'LOVE EVERYONE'


    Smith and her lawyers maintain that she is not discriminating against anyone. She would, for example, happily serve an LGBT customer who wants graphics for an issue she supports like an animal shelter. She objects, however, to messages that contradict her Christian beliefs.

    "My faith has taught me to love everyone, and that's why I work with everyone through my business. But that also means I can't create every message," Smith said.

    Smith is represented by attorneys from the Alliance Defending Freedom, a conservative religious rights group. The Supreme Court did not take up one aspect of her challenge to Colorado law based on religious rights also protected by the First Amendment.

    Alliance Defending Freedom previously represented Denver-area bakery owner Jack Phillips, who ran afoul of Colorado anti-discrimination law when he refused based on his Christian beliefs to make a wedding cake for two men.

    His legal battle with Colorado also reached the Supreme Court, which ruled narrowly in his favor in 2018. That decision determined that Colorado officials violated his religious rights but stopping short of carving out a free speech exemption to anti-discrimination laws.

    Smith preemptively sued Colorado's civil rights commission and other state officials in 2016 because she feared she would be punished for refusing to serve gay weddings.

    Colorado has argued that its Anti-Discrimination Act regulates sales, not speech, to ensure "equal access and equal dignity." Smith thus is free to sell whatever she wants, including websites with biblical passages stating an opposite-sex vision of marriage.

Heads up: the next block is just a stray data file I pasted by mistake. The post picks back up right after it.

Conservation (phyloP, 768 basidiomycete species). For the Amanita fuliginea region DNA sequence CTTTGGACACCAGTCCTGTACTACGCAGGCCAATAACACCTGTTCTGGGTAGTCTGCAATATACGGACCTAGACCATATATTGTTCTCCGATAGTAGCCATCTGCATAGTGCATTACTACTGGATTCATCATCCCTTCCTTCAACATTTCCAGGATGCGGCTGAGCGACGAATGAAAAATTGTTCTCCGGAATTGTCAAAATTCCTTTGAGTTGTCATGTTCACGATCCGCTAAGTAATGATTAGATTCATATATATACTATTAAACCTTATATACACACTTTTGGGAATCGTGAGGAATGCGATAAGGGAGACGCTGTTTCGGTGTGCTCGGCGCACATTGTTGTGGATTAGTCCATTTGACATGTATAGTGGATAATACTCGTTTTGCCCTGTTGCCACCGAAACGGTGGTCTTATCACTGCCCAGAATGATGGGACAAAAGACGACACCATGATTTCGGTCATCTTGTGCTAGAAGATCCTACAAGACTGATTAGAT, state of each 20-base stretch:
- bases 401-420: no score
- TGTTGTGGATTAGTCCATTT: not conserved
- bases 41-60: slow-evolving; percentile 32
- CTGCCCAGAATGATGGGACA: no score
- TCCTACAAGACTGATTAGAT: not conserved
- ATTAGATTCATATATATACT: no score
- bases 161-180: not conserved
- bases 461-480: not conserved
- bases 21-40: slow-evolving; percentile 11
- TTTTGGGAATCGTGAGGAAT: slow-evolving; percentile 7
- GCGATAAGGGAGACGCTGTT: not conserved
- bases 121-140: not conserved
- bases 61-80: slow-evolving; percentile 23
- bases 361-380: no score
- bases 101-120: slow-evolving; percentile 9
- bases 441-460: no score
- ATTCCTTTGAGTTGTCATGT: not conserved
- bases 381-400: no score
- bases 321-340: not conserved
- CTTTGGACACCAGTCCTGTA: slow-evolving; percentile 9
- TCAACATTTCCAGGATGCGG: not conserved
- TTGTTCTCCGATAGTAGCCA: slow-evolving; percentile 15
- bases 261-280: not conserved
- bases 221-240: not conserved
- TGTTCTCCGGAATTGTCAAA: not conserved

The state warned against endorsing Smith's view of free speech protections.

    "It would encompass not only a business's objections to serving certain customers motivated by sincerely held religious beliefs, but also objections motivated by ignorance, whim, bigotry, caprice and more - including pure expressions of racial, sexist or anti-religious hatred," the state wrote in the brief to the Supreme Court.

    "All the Act requires is that the company sell its website-design services to the public regardless of the customer's sexual orientation, religion or other protected characteristic. If a customer wanted a different website, one that the company did not offer, the company need not provide it," Colorado added.

    The case raises tough questions for the court including who can be considered an artist entitled to an exception.

    President Joe Biden's administration, supporting Colorado in the case, said Smith's bid for an exemption goes too far because she seeks a right to refuse to create a wedding website of any kind for a same-sex couple, even one simply stating logistical details. The administration concedes that Colorado could not interpret its law to force Smith to create content praising same-sex marriage or stating that it is consistent with Christian teachings.